In 1888, Alfred Nobel had the most shocking experience of his life.
He read his own obituary.
Apparently, Alfred’s brother, Ludwig, was the one who had died, but a French newspaper mistakenly thought it was Alfred and published his obituary instead. A prominent armaments manufacturer, Alfred had amassed a fortune after he invented dynamite. However, he was shocked to read that, in describing his life, the newspaper named Alfred the “merchant of death” in attributing the destruction and dismemberment of hundreds of thousands of men to his invention.
After reading his own obituary, Alfred was stunned into action at the thought of the horrific legacy he would one day leave behind. Resolving to, in essence, rewrite his life story, he decided to leave the majority of his considerable fortune to create what became known as the Nobel Prizes, awards for those who “confer the greatest benefit on mankind,” as stated in his will. Today, the Nobel Prizes are the highest honor that can be attained in literature, medicine, science, chemistry, and, the most famous of all Nobel Prizes, peace.
In retrospect, Nobel’s unpleasant experience reading his own obituary turned out to be the greatest blessing of his life, propelling him to action and creating a legacy that, 128 years later, continues to challenge and inspire generations of great minds.
Think about that: Consider how this unfortunate mistake by a newspaper turned into an amazing blessing.
Now think about yourself: If you could write your own highlight reel for your life, where would you begin? What would you emphasize? How would you envision the rest of your life in terms of meaningful accomplishment?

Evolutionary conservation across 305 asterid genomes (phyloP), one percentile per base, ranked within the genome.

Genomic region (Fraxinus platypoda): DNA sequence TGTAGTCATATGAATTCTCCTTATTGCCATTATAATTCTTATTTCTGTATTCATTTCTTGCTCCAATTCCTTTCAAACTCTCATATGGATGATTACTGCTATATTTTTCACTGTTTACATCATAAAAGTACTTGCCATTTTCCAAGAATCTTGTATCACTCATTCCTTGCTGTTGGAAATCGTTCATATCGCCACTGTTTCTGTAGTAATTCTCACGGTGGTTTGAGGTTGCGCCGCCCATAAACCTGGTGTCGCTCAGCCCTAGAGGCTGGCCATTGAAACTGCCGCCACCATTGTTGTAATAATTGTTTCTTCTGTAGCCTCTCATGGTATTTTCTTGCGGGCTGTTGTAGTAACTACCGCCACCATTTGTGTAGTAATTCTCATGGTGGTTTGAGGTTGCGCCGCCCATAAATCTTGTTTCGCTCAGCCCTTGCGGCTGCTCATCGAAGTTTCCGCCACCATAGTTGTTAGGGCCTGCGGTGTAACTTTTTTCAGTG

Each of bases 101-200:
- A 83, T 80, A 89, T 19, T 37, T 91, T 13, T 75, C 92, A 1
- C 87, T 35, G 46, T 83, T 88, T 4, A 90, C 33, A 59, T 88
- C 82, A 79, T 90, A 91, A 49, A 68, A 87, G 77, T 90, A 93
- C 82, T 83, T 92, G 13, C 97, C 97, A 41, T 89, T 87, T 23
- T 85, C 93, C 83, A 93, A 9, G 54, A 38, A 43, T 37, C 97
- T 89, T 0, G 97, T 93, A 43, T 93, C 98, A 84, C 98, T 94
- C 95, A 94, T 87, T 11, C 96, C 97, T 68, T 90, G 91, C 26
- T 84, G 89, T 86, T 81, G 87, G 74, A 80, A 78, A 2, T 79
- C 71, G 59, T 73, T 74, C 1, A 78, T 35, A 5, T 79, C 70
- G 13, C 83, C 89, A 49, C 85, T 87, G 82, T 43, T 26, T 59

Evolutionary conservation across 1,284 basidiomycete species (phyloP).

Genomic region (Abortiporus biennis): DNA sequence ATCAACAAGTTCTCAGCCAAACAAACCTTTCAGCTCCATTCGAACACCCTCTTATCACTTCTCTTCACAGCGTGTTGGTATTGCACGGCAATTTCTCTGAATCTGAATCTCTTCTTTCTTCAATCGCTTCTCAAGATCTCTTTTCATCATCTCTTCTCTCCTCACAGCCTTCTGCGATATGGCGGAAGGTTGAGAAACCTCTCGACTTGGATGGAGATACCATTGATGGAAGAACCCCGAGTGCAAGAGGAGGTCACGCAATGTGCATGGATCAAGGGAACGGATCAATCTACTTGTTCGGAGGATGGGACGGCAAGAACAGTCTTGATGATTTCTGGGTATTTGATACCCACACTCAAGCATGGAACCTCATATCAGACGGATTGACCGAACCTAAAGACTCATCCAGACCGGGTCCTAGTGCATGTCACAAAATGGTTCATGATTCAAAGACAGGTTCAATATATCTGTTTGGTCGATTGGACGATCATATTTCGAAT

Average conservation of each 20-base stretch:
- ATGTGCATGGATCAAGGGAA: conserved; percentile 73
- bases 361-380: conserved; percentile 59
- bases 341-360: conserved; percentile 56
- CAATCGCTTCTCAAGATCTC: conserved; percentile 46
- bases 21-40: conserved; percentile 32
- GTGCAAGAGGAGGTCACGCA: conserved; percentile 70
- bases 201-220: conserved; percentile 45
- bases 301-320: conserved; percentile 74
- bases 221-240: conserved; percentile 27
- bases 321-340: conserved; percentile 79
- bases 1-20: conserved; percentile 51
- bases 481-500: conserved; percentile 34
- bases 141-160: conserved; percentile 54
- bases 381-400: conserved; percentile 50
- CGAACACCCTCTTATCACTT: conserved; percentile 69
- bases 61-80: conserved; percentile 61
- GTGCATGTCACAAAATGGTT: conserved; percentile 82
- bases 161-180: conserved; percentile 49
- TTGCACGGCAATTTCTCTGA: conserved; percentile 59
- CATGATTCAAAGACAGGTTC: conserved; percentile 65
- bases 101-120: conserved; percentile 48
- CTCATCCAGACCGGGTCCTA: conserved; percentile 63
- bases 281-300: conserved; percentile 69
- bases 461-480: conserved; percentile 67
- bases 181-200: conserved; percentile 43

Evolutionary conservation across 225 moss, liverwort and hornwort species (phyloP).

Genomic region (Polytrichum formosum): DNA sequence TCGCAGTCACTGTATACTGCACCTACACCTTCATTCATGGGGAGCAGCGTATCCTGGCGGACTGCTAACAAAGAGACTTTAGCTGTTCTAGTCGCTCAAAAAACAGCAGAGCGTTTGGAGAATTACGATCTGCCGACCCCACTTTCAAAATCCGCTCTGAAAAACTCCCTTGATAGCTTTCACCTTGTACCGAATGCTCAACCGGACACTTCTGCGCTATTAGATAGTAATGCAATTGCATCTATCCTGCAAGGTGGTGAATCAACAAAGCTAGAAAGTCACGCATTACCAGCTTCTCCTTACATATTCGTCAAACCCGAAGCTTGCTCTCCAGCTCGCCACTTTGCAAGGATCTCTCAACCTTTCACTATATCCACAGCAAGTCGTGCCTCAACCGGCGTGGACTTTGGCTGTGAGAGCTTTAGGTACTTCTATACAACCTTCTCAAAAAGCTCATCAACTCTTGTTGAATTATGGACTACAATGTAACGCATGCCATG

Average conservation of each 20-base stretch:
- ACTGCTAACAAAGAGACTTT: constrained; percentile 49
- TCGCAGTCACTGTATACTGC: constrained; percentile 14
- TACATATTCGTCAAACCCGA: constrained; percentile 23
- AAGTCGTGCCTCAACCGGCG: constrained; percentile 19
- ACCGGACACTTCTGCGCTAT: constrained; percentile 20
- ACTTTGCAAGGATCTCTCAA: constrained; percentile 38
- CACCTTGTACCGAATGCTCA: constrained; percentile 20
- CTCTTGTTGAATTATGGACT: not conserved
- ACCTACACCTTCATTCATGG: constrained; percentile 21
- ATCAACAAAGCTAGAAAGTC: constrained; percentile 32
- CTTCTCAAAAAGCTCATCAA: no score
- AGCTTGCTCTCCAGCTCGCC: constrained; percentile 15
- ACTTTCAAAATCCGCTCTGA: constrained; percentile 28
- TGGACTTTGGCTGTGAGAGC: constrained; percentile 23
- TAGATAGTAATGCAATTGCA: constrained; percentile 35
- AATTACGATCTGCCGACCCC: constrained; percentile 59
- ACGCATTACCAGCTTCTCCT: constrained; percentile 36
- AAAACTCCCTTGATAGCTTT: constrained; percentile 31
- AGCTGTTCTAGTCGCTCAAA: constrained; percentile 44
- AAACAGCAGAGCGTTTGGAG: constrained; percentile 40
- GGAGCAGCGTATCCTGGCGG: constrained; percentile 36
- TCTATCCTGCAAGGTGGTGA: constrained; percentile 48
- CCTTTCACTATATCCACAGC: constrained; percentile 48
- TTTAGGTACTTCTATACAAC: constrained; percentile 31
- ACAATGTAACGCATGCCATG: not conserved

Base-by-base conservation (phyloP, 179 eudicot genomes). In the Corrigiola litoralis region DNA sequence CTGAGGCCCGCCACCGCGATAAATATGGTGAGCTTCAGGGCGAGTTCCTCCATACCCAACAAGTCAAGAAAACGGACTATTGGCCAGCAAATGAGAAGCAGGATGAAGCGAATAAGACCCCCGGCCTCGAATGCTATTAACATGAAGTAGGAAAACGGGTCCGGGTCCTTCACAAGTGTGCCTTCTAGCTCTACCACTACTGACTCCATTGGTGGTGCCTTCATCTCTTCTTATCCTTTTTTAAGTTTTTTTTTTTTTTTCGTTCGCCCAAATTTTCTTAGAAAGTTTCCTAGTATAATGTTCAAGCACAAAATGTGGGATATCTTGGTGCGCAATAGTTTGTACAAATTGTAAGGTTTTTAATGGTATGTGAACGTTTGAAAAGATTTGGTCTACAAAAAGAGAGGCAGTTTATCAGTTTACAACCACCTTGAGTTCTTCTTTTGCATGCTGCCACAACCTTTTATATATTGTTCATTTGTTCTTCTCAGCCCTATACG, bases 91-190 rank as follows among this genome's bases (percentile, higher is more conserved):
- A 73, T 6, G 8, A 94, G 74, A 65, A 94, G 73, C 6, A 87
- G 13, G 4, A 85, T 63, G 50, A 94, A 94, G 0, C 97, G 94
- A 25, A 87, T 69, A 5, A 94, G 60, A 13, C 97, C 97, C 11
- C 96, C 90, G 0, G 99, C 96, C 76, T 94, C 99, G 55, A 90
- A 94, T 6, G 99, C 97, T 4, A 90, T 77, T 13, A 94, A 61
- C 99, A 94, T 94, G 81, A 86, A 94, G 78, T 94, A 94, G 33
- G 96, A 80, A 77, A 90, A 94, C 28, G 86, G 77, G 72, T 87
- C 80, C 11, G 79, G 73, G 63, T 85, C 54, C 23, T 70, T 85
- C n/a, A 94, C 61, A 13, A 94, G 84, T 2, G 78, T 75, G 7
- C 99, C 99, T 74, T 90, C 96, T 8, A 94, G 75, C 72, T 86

Months ago, I ran across an excellent podcast episode on legacy by author and marketing expert Lewis Howes called The School of Greatness. He proposed asking yourself three provocative questions in considering your own legacy:
1) What am I creating with my life? What am I currently creating? What do I want to create? Are they aligned? If not, why not?
2) Who am I impacting by my way of being and how am I impacting them? As Howes asserted in his podcast, if your life’s vision doesn’t go beyond you, you’re living a shallow life. Look at most of history’s greatest people and you’ll notice that their work is like fertile seeds planted into the lives of countless others, continuing to bear fruit generations after they left the earth.
3) How will the world be different because I was here? If you are perfectly happy with maintaining the status quo in your life, chances are you won’t leave much of a legacy. But what if you could identify a noble cause that energized you–something bigger than yourself that inspired you to rely on God, work closely with others and require more of yourself than you imagined?
I love questions like these because they push you to examine your deepest assumptions about your life. And as you prepare to celebrate the upcoming 4th of July holiday weekend, I encourage you to take some time to think these through. Chances are, none of us will ever get the chance to read our own obituary in the local paper, but we all have the chance to, like Alfred Nobel, ensure that we leave something of value behind when we’re gone.